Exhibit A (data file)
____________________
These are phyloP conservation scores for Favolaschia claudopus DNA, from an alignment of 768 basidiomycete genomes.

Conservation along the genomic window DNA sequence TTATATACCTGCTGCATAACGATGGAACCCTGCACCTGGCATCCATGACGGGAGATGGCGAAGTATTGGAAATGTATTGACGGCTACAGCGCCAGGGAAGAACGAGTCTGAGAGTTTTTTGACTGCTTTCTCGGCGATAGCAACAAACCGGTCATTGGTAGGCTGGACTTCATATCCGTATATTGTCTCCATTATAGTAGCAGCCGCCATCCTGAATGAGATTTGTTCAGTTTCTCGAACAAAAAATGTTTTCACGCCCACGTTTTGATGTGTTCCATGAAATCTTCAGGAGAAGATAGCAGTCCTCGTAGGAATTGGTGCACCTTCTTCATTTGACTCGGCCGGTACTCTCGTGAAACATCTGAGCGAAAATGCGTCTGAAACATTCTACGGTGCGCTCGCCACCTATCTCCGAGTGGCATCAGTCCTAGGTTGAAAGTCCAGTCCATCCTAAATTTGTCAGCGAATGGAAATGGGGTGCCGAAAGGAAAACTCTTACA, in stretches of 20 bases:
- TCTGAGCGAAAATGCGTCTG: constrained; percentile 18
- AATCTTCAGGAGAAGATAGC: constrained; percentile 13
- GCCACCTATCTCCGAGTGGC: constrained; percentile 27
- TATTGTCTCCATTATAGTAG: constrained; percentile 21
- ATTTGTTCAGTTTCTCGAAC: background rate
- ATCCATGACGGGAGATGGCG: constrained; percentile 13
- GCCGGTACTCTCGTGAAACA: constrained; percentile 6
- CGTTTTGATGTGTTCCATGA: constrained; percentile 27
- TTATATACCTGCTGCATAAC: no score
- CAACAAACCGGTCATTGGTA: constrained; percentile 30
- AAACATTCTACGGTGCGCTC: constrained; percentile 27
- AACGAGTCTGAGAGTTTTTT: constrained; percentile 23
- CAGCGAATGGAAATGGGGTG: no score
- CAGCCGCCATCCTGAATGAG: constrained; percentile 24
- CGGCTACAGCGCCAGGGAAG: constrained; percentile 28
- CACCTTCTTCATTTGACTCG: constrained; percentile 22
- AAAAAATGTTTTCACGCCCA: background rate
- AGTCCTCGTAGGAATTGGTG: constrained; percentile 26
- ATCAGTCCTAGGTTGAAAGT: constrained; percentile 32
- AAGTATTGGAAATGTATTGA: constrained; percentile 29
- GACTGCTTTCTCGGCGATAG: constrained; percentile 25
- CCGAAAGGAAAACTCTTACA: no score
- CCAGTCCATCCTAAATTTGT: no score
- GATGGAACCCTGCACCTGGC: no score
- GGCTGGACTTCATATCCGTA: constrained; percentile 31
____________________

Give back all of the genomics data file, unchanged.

These are phyloP conservation scores for Favolaschia claudopus DNA, from an alignment of 768 basidiomycete genomes.

Conservation along the genomic window DNA sequence TTATATACCTGCTGCATAACGATGGAACCCTGCACCTGGCATCCATGACGGGAGATGGCGAAGTATTGGAAATGTATTGACGGCTACAGCGCCAGGGAAGAACGAGTCTGAGAGTTTTTTGACTGCTTTCTCGGCGATAGCAACAAACCGGTCATTGGTAGGCTGGACTTCATATCCGTATATTGTCTCCATTATAGTAGCAGCCGCCATCCTGAATGAGATTTGTTCAGTTTCTCGAACAAAAAATGTTTTCACGCCCACGTTTTGATGTGTTCCATGAAATCTTCAGGAGAAGATAGCAGTCCTCGTAGGAATTGGTGCACCTTCTTCATTTGACTCGGCCGGTACTCTCGTGAAACATCTGAGCGAAAATGCGTCTGAAACATTCTACGGTGCGCTCGCCACCTATCTCCGAGTGGCATCAGTCCTAGGTTGAAAGTCCAGTCCATCCTAAATTTGTCAGCGAATGGAAATGGGGTGCCGAAAGGAAAACTCTTACA, in stretches of 20 bases:
- TCTGAGCGAAAATGCGTCTG: constrained; percentile 18
- AATCTTCAGGAGAAGATAGC: constrained; percentile 13
- GCCACCTATCTCCGAGTGGC: constrained; percentile 27
- TATTGTCTCCATTATAGTAG: constrained; percentile 21
- ATTTGTTCAGTTTCTCGAAC: background rate
- ATCCATGACGGGAGATGGCG: constrained; percentile 13
- GCCGGTACTCTCGTGAAACA: constrained; percentile 6
- CGTTTTGATGTGTTCCATGA: constrained; percentile 27
- TTATATACCTGCTGCATAAC: no score
- CAACAAACCGGTCATTGGTA: constrained; percentile 30
- AAACATTCTACGGTGCGCTC: constrained; percentile 27
- AACGAGTCTGAGAGTTTTTT: constrained; percentile 23
- CAGCGAATGGAAATGGGGTG: no score
- CAGCCGCCATCCTGAATGAG: constrained; percentile 24
- CGGCTACAGCGCCAGGGAAG: constrained; percentile 28
- CACCTTCTTCATTTGACTCG: constrained; percentile 22
- AAAAAATGTTTTCACGCCCA: background rate
- AGTCCTCGTAGGAATTGGTG: constrained; percentile 26
- ATCAGTCCTAGGTTGAAAGT: constrained; percentile 32
- AAGTATTGGAAATGTATTGA: constrained; percentile 29
- GACTGCTTTCTCGGCGATAG: constrained; percentile 25
- CCGAAAGGAAAACTCTTACA: no score
- CCAGTCCATCCTAAATTTGT: no score
- GATGGAACCCTGCACCTGGC: no score
- GGCTGGACTTCATATCCGTA: constrained; percentile 31